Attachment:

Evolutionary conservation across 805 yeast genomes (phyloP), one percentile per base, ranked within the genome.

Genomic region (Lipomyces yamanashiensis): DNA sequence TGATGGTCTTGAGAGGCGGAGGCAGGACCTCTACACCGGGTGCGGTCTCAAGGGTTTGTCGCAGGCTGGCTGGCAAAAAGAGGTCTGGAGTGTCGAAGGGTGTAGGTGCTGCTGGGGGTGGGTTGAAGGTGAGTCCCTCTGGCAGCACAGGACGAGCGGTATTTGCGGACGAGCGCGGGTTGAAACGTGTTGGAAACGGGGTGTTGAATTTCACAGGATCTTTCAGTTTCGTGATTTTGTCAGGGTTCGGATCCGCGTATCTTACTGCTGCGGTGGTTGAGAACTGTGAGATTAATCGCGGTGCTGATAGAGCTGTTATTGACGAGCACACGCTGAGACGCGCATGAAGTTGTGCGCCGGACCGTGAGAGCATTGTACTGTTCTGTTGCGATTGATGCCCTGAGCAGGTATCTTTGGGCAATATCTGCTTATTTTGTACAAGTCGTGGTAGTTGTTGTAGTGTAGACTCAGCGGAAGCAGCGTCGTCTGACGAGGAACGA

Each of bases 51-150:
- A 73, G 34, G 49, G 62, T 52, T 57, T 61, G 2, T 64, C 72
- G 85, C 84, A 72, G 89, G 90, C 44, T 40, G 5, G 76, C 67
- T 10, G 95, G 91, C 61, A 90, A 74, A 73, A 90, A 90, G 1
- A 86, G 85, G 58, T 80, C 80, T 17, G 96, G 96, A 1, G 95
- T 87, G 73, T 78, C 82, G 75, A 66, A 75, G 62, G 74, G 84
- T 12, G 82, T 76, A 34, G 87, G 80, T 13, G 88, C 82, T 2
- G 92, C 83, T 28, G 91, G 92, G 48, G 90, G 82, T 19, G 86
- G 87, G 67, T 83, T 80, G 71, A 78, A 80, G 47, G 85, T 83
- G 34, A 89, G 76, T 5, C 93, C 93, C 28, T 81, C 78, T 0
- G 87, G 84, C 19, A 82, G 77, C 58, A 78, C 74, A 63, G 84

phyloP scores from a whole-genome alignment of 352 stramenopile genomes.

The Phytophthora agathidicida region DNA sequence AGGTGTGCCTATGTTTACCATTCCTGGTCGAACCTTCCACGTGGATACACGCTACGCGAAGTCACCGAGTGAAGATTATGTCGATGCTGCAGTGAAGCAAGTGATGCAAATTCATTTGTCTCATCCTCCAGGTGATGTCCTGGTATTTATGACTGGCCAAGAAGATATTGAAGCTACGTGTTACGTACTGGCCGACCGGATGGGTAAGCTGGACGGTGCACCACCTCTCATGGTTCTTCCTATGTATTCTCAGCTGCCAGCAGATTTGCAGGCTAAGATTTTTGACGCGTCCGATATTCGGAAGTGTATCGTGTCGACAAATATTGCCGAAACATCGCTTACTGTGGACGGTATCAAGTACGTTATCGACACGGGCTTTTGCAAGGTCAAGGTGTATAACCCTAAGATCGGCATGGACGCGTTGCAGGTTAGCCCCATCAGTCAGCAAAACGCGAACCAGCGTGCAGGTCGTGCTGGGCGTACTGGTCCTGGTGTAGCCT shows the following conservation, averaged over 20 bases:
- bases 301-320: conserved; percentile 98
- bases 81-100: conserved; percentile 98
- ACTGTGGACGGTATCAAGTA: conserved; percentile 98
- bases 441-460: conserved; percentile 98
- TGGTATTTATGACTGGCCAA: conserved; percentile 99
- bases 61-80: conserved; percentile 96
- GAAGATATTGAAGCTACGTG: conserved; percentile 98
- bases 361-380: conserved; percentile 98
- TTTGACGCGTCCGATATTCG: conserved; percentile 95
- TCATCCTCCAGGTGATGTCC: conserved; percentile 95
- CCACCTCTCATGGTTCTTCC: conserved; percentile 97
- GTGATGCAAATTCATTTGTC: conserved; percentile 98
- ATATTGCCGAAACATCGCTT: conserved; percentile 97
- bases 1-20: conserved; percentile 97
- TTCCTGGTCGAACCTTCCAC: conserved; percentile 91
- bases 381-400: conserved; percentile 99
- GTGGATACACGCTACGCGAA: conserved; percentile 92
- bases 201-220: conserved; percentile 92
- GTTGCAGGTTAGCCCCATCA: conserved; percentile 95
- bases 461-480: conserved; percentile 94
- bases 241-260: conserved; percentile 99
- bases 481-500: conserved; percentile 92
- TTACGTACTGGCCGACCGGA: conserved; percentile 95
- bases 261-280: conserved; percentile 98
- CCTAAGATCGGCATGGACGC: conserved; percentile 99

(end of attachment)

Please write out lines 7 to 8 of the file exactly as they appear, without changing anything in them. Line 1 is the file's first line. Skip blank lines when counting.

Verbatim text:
- A 86, G 85, G 58, T 80, C 80, T 17, G 96, G 96, A 1, G 95
- T 87, G 73, T 78, C 82, G 75, A 66, A 75, G 62, G 74, G 84